Conducting SEO technical-specific audits and fixes should be the first step to ensure your content is found and indexed by local search engines. Carry out a full technical search audit with international markets in mind. If you don’t have the resources or expertise to do it, bring in an expert global-search agency as a consultant.

Your global search audit, McIlraith says, should cover, at minimum, the following areas:

  • Site architecture
  • Site structure
  • Mobile/speed/AMP (Accelerated Mobile Pages)
  • Geo-targeting
  • Structured data
  • Microdata
  • Duplicate content issues
  • Metadata
  • Google Search Console setups (and others as they apply)

“Start with those,” McIlraith says. “Learn what technical issues are standing in the way of your search engines easily finding, indexing and ranking your sites. Once you’ve found out what the technical issues are, address and fix them immediately.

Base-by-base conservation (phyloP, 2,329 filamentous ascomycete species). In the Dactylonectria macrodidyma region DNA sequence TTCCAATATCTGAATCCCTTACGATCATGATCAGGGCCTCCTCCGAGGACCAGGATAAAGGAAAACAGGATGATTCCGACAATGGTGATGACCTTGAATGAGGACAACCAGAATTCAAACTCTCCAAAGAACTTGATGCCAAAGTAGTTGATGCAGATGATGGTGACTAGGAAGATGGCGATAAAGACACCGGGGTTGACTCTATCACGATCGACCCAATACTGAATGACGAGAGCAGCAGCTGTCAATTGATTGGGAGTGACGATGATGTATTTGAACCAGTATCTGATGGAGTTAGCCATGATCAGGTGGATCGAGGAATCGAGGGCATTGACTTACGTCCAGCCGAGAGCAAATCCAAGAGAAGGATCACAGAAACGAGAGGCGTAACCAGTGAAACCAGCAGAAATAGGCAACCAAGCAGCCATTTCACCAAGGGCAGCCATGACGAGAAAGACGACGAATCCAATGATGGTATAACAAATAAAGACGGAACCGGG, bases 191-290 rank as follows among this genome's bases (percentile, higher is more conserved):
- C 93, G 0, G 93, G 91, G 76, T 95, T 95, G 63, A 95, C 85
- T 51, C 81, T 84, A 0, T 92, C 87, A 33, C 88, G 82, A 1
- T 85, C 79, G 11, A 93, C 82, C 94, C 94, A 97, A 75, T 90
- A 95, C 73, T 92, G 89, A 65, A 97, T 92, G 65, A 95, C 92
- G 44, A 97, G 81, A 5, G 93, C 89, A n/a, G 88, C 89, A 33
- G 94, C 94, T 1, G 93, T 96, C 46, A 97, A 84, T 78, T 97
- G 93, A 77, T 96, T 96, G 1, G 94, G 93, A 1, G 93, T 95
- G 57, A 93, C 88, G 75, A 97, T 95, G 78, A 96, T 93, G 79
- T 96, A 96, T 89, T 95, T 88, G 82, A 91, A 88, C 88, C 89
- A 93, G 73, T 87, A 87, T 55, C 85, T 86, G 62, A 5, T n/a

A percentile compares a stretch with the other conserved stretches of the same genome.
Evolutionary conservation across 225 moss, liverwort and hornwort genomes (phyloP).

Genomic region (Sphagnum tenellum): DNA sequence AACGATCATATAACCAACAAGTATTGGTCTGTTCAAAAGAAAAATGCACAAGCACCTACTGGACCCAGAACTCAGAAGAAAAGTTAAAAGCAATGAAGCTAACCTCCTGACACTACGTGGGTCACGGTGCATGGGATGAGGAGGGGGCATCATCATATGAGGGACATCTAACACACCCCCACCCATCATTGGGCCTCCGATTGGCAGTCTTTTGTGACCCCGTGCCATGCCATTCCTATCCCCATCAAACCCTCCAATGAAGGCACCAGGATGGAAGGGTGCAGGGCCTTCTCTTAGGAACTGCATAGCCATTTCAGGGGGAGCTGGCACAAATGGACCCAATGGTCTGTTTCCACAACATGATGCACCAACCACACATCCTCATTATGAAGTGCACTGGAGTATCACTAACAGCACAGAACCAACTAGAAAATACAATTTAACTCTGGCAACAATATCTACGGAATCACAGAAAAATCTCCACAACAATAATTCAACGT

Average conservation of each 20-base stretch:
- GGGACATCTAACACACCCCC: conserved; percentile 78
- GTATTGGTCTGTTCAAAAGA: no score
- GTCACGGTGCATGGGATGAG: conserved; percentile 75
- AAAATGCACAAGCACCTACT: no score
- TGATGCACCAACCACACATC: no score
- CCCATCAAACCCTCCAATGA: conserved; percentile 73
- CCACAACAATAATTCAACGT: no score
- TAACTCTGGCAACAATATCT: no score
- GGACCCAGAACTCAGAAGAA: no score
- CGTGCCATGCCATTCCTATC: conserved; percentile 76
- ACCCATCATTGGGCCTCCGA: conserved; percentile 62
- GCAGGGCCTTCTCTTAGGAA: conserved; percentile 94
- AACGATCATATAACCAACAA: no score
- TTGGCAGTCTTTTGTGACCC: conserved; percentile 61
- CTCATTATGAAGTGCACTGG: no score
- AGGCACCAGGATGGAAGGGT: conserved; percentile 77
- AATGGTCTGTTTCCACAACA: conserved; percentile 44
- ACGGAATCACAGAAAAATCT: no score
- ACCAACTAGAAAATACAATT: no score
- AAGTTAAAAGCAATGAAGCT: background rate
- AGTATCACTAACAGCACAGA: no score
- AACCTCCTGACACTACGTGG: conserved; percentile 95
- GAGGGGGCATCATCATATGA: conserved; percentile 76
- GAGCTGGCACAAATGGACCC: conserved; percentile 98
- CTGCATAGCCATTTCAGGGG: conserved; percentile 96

“What’s the point in having invested in a local version of your site – all that time, money, the rounds of content reviews with legal, brand, marketing and sales – only to have an easily fixable technical issue prevent your great content from being found by your audience?”

Two aspects of an international technical SEO strategy that help ensure your website is indexed correctly are especially critical today: mobile and geo-targeting.

The importance of being mobile friendly

Google recently changed its mobile-friendly ranking-factor. (If you’d like to determine if your site is mobile compliant, Google offers a simple tool.)

Now, websites that aren’t mobile compliant won’t rank on a Google search on mobile devices. Your local market rankings and search results may begin to decline as a result.